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It's not everyday you're asked
to design a book about death.

It's not every day you're asked to design a book about death.

Some Light at the End

A book by Beth Cavenaugh

Art Direction, Cover Design, Layout 

Special thanks to: 
Works Progress Agency, for further art direction & guidance, facilitation 
& project management

Violet Mae Reed, for illustrations

We were approached in 2018 to start a project that immediately piqued our interest: a book about hospice and end of life care. The project was facilitated by our former client and long-time collaborators, Works Progress Agency. The author, Beth Cavenaugh, was a retired hospice nurse with over 20 years experience in helping people and their families through their final days. Beth had selected Violet Mae Reed as an illustrator, and as a team, we set out on the meandering path of making a book.

 The relative levity (think What to Expect When You’re Expecting, but the death version) of the writing surprised us, given the topic, and keeping these opposing forces in balance was an exciting challenge.

Studio HMVD's work for Some Light at the End has since been published in AIGA Eye on Design and Working Not Working Magazine.

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Art Creation

Between each chapter, Works Progress Agency wrote a series of prompts that patients and their caregivers could ask each other to expand and open the conversation at end-of-life.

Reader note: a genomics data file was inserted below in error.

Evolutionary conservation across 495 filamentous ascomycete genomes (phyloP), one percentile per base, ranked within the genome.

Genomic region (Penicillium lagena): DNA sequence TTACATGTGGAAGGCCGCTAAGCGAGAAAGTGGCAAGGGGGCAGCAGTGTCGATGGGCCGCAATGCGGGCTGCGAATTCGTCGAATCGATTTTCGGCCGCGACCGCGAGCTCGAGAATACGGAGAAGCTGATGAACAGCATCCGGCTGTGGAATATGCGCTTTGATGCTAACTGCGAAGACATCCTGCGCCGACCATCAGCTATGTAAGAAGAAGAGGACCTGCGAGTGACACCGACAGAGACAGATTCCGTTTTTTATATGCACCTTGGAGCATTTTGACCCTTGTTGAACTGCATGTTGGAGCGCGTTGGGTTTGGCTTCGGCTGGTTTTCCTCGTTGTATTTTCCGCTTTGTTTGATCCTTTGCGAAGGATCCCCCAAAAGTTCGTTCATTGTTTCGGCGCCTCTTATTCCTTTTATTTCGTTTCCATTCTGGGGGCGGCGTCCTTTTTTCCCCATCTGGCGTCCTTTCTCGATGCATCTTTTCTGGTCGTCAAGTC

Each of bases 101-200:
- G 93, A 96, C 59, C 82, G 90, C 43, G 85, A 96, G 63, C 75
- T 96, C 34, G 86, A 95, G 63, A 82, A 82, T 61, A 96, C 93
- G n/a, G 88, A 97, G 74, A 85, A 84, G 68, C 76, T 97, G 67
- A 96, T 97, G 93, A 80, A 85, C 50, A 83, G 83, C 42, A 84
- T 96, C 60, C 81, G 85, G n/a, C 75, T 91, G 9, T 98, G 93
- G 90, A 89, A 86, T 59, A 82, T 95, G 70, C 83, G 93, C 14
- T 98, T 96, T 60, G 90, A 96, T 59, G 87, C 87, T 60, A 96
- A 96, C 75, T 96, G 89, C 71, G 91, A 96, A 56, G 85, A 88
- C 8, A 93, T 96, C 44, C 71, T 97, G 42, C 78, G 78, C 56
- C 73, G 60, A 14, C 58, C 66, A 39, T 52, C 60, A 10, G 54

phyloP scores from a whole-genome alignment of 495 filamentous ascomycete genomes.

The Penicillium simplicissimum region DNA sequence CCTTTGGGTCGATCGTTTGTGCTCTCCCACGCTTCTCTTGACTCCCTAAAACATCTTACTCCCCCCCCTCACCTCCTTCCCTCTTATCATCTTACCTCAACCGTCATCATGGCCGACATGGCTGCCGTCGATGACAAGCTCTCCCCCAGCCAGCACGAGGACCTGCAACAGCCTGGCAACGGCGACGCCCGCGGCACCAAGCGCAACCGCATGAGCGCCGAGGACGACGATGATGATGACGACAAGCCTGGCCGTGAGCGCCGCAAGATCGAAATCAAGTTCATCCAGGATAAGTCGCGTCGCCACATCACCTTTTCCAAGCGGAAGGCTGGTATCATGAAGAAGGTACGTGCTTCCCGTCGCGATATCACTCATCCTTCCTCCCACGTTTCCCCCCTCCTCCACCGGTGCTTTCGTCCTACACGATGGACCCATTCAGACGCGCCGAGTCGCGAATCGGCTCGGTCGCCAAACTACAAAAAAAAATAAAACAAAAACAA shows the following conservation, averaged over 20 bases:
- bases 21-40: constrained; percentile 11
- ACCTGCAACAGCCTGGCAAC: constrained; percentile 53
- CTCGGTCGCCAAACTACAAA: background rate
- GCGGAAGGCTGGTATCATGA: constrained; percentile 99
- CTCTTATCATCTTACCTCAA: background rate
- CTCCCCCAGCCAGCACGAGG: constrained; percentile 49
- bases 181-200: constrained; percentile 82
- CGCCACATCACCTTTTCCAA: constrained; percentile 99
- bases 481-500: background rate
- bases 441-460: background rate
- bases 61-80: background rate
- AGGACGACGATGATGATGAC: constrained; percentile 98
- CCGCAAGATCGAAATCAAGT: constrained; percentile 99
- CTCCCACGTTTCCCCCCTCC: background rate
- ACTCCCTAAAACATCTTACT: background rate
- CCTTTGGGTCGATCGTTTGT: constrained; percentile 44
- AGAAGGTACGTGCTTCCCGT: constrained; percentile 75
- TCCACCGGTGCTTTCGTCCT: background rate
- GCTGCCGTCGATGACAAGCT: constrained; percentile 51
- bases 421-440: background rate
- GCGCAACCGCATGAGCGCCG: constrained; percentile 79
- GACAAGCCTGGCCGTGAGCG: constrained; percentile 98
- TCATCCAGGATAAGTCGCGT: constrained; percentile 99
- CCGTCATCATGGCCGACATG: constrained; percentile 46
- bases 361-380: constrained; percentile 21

To represent these moments of pause in an otherwise informationally dense book, we treated these pages very differently than the rest. Using decaying plant matter from around our studio as drawing tools, we created repetitive india-ink patterns. We attempted to make the same mark each time, to reflect how varied a life can be, though we are all part of humanity.

We created the marks using Alocasia, Banana, Fiddle Leaf Fig, Lily and Rubber plant leaves and stems.

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As a book with complex information, we had to create various rules, charts and graphs to denote different content types.

Caregiver’s Tips were specifically something we felt needed to be highlighted for easy skimming.

There were also a great number
of bulleted lists in the original manuscript, which often felt more like a series of answers to a question rather than a list.
We took these in an editorial direction, introducing the vertical rule to denote a shift in tone.

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"...Excellence is the first word that comes to mind. Studio HMVD is beyond professional, easy to work with, unflappable, and thoughtful about their work. Their attention to detail is extraordinary..."

Beth Cavenaugh, Author

"...Excellence is the first word that comes to mind. Studio HMVD is beyond professional, easy to work with, unflappable, and thoughtful about their work. Their attention to detail is extraordinary..."

- Beth Cavenaugh, Author

Curious? Email us:
info@studiohmvd.com

Curious? Email us:
info@studiohmvd.com

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